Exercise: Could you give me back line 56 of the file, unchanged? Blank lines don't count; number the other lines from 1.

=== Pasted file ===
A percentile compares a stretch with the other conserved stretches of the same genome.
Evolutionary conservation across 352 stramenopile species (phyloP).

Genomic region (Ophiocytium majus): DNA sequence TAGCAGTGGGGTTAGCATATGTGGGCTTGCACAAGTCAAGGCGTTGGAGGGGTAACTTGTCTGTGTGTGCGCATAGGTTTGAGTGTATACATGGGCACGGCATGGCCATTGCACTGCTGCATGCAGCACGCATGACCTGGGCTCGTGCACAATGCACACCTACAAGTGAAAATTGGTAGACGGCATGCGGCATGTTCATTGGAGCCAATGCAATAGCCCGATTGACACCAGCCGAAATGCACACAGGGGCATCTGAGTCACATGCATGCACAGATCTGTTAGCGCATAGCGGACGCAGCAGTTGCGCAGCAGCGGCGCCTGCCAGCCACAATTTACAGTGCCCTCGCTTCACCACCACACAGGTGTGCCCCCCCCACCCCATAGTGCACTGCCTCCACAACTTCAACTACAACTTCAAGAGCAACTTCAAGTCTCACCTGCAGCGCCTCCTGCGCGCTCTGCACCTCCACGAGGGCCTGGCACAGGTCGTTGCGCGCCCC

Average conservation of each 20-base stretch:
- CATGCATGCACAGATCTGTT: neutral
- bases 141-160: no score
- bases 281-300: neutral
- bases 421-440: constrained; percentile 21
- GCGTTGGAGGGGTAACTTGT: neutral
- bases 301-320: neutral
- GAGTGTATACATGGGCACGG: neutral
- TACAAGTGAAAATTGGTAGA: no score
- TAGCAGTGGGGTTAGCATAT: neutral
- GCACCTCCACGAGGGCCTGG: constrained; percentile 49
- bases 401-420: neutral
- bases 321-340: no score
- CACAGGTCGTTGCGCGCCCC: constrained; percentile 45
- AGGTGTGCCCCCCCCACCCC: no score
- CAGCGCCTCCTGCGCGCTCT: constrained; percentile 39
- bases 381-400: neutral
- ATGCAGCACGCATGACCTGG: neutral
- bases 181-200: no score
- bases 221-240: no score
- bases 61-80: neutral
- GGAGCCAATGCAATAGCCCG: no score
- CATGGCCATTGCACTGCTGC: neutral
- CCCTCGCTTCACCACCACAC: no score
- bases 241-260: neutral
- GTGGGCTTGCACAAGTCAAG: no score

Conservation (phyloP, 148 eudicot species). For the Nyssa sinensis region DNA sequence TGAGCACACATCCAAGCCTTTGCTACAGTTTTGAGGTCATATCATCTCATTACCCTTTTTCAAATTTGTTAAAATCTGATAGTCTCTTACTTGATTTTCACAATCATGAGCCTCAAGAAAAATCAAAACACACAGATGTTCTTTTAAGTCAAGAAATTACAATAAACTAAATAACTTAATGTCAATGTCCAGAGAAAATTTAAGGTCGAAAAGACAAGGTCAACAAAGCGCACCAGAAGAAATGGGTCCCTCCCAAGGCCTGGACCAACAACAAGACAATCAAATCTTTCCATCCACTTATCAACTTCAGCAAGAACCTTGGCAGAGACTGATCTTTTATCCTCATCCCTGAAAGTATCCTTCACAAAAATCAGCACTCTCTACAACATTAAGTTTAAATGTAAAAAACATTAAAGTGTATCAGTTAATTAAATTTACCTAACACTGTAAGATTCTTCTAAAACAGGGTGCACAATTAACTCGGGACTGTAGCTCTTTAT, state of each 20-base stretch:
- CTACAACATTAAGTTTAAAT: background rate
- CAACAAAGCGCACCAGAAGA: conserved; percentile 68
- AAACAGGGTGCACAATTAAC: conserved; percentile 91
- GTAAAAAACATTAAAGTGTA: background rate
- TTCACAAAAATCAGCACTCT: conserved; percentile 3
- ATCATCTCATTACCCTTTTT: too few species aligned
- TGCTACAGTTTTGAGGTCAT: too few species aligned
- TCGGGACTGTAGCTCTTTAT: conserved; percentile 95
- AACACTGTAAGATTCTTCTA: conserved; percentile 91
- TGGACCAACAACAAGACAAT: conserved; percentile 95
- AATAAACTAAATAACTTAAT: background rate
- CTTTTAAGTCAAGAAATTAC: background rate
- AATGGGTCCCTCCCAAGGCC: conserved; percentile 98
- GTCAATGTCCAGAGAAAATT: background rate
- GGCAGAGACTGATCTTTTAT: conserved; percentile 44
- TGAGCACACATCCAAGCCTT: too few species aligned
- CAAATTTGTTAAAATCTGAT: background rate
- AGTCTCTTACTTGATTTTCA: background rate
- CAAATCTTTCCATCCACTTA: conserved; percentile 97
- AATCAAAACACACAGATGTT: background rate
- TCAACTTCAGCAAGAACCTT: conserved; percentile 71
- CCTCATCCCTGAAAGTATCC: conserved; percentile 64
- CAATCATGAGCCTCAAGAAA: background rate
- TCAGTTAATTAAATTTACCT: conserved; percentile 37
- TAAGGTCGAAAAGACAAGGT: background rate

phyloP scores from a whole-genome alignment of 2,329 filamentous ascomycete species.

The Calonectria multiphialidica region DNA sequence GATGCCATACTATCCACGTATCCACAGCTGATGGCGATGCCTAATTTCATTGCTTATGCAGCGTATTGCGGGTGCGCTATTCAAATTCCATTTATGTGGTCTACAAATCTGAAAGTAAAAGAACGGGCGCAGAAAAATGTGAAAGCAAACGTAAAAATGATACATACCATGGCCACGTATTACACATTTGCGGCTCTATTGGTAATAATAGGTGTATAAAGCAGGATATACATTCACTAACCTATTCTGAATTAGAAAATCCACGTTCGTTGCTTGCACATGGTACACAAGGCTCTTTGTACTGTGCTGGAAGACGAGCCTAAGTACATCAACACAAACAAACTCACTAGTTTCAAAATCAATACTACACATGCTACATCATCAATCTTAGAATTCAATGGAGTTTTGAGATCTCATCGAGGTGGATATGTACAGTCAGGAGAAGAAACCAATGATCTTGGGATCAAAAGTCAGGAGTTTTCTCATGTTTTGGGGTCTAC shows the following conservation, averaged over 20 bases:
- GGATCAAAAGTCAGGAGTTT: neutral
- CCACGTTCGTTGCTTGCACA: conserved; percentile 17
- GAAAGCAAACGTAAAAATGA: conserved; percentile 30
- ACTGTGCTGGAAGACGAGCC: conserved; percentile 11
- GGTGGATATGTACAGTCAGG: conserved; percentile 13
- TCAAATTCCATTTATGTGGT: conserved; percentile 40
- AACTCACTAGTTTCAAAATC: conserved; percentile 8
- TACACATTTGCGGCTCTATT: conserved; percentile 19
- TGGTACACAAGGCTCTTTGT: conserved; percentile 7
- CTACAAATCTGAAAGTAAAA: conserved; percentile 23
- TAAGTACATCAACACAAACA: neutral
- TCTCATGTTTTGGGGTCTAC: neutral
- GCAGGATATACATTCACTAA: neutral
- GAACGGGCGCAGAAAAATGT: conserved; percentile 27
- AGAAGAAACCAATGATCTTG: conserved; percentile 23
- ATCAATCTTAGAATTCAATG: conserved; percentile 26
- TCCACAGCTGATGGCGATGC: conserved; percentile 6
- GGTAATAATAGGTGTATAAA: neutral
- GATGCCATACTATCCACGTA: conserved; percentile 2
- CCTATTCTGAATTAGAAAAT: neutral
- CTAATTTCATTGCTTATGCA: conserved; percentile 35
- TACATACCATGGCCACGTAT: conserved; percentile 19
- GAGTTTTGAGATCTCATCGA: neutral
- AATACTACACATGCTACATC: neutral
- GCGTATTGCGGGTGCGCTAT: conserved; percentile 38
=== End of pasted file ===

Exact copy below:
phyloP scores from a whole-genome alignment of 2,329 filamentous ascomycete species.